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Lifestyle change hardest part of managing diabetes
Members are encouraged to take small steps
Prompting members who are at high risk for complications of diabetes to change their lifestyle to better control their disease is the hardest part of Fallon Community Health Plan’s diabetes program, points out Janice Betz, RN, senior clinical manager for diabetes care at Fallon.
Betz, the team leader for the Worcester, MA-based health plan should know. She has more than 20 years experience in diabetes management.
It’s essential for patients to take responsibility for their diabetes treatment plan and work to control their blood sugar by managing what they eat and how they exercise, says Joseph Cohen, MD, FCHP, associate medical director of disease management program.
“They have to understand that this is a disease they are living with and that there is no cure for it. They are going to die with diabetes and could die because of it, but if they take an interest in controlling diabetes, they’ll have better results and a healthier life,” Cohen says.
During their initial call to members in the high-risk disease management program, the health plan care managers try to determine whether the members have thought about making lifestyle changes and find out what changes they are willing to undertake, Betz says.
Of the patients in Fallon’s high-risk population, 90% have adult-onset diabetes and 80% of those are obese, Cohen says. All are at high risk for other health problems such as heart attack, stroke, and blindness.
“Diabetes affects every part of your body, rather than just one aspect. The toll on human lives and the people who take care of diabetics are tremendous. Patients can achieve control of their blood sugar levels by improving their behavior pattern, exercising, and losing weight. It can have a dramatic effect on their lifestyle,” he says.
Many of the members are not at the point where they are ready to change, Betz points out.
“A psychologist who consults with the diabetes program has educated the case managers on the stages of change, how the patients go through them, and what the health plan can do to help them become ready to change, she says.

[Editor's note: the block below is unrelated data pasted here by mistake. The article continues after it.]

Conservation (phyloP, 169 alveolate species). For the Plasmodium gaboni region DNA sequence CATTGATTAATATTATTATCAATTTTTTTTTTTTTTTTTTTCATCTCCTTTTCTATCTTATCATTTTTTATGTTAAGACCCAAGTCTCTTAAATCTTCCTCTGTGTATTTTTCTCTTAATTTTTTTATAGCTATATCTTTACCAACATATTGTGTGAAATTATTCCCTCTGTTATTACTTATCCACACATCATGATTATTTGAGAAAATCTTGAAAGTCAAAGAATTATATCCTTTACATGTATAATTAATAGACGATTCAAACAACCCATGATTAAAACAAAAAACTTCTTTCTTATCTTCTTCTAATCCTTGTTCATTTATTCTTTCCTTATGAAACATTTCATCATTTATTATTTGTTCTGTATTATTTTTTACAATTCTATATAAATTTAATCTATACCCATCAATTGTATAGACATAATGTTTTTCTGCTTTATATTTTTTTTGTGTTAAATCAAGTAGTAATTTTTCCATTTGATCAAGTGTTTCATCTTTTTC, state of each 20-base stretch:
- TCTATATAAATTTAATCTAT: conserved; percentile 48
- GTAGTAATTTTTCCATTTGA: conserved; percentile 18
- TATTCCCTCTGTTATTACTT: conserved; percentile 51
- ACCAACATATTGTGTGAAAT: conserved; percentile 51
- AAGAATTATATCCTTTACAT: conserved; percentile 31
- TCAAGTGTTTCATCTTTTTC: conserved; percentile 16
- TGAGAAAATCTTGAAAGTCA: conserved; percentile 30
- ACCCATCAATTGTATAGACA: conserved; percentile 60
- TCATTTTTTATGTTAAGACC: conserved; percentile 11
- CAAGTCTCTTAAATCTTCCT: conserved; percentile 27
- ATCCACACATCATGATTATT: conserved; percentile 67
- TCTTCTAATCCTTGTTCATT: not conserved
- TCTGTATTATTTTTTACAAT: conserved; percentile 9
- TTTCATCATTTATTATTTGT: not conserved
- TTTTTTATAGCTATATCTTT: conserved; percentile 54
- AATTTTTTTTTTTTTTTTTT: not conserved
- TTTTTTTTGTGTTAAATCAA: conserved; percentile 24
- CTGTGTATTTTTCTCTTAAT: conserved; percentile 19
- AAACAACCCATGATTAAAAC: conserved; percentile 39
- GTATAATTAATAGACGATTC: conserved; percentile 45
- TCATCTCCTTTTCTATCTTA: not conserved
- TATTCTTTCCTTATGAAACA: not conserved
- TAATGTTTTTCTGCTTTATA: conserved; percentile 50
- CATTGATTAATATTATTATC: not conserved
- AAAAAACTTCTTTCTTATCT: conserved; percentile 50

The care managers encourage the members to take small steps that can add up to a bigger impact in the long run.
For instance, a member may decide to switch from sugar-filled soda to diet soda, a simple change that can have a big impact on blood sugar levels.
“It’s not our goal to change everything overnight. That is a setup for failure,” she says.
The company has set up an interactive voice recognition system that allows members to call a toll-free number and record their blood sugar levels verbally.
“Instead of having to touch numbers on the phone, they can speak their blood sugar levels. The system will automatically enter the blood sugar levels into an Internet-based application and generate an e-mail alert for the care manager,” Mlynaryk says.
The goal is for members to check their blood sugar levels seven times a day, something that rarely happens. The health plan care managers are pleased if the members enter pre-mealtime and post-mealtime readings at a reading at bedtime.
People in the high-risk group are encouraged to use the voice recognition system to call in their blood sugar levels every day.
The care managers explain to the members that it’s important to report their blood sugar levels, even when they are high, in order to help the health care providers manage the diabetes.
“Our goal here is self-management. It’s their diabetes and their health and we’ll do everything possible to empower our members to take control of their condition,” says Wally Mlynaryk, MHA, director of disease management for Fallon Community Health Plan.